1. CAMRYN ROTHENBURY, Racing Across The Void (3:37) from Patina (Grave New World)
2. THE CARNAGE VISORS, Ledge (3:15) from Wailing Walls EP (self-released)
3. RITES WILD, Rites Wild Theme (4:12) from Ill Health & Rites Wild Theme Cassingle (Faux Friends)
4. STITCHED VISION, Healing Pattern (5:38) previously unreleased
5. GUERRE, Travellers Home Blues (2:41) previously unreleased
6. NO ZU, Horoscope (7:02) from New Age EP (New Editions)
7. STRANGE FORCES, Soul Window (6:04) from forthcoming debut EP
8. COLOURS, I’ve Watched You Suffer (6:22) from s/t EP (Free Loving Anarchists)
9. JAVIER FRISCO, Mad Flutes of Strange Incensed Lands (Excerpt) (6:18) from Opiate Southern Gardens of Orchids C60/CD-r (Emerald Cabal)
10. PANEYE, Misery Portholes (2:30) from Lost In A Dark Aquarium (New Editions)
11. YOLKE, Sunrise Eyes / Western Star (7:32) from Poppy Wash EP (Fallopian Tunes)
12. MARK BARRAGE, Rubicon Drive (2:32) from Rubicon Drive EP (self-released)
13. ANDREW SINCLAIR, Ritual Beat / Stolen Drums (5:30) previously unreleased
14. DESFONTANE, Cannibal Cod (3:56) previously unreleased
15. MUNDARING WEIRD, So Hard (6:00) from So Hard (Grave New World)
16. ORBITS, Feel Burn It (3:39) previously unreleased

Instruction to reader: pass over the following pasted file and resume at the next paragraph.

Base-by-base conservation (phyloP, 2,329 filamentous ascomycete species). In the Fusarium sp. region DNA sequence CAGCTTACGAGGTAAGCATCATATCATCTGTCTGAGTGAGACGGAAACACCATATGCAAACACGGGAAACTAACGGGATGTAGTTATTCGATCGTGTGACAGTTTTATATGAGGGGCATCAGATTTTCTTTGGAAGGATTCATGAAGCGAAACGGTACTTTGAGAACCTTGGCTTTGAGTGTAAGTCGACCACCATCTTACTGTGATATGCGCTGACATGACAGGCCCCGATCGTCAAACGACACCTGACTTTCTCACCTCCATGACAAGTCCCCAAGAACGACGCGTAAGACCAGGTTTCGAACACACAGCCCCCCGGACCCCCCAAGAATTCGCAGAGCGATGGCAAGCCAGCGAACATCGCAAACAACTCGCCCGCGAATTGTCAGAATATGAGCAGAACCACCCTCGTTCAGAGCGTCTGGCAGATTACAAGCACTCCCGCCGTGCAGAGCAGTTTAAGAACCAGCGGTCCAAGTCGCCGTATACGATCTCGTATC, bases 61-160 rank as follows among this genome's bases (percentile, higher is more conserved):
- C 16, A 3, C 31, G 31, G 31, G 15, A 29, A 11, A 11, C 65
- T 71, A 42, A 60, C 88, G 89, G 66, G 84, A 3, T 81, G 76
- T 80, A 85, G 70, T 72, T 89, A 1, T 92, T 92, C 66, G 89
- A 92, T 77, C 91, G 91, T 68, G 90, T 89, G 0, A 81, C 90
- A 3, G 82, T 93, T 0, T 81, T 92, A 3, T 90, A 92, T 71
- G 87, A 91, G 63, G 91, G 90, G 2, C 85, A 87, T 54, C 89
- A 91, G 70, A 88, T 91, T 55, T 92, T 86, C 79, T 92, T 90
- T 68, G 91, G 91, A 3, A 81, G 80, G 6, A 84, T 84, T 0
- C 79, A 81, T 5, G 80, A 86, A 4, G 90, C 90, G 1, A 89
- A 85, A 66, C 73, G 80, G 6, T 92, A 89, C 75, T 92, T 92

17. EDWIN MONTGOMERY, Alone In The Museum (2:17) from Travel Ideas (Lesstalk Records)
Compiled by Stuart Buchanan.
Artwork by Camryn Rothenbury.
All music donated by the artists for use in this compilation only, all rights reserved.
Featured in WMFU’s “Free Music Archive – Top 20 Free Albums Of The Year”
Free Music Archive, January 2012
“Focusing on a group of electronic artists steeped in the ominous will of what we would call in the western hemisphere “Hypnogogic Pop” or “Hauntology”. For the most part these guys succeed in distinguishing themselves as a different breed, but all in all it shouldn’t really matter. It’s a pretty good deal, and the quality here is not too shabby.”
Foxy Digitalis, June 2011
“NWA is a non-profit initiative promoting “new, eclectic and experimental Australian music.” Their latest sampler, “We Are After All Here,” succeeds on all three counts. I’d recommend this compiliation on purely break-your-routine grounds, but several tracks stand out; my FLFs (First-Listen Favorites) are Horoscope from NO ZU, Camryn Rothenbury’s Racing Across the Void, and Cannibal Cod by Desfontane.”
Cognitive Buffet, May 2011
“I’m very excited to introduce the eighth and latest New Weird Australia compilation, entitled We Are After All Here [and] a track-by-track description of the release in its myriad glory … Stitched Vision craft blissful electronic drone with billowing, textured furls—not unlike the music of Ben Frost or Tim Hecker … [No Zu’s] soundscape hearkens back to a lost era of electronic psychedelia—reminiscent of both early Kraftwerk and late Roxy Music … The NWA comps have consistently featured music which depart from world-music influences and arrive on the other side of the frontier’s horizon”
Reviler, February 2011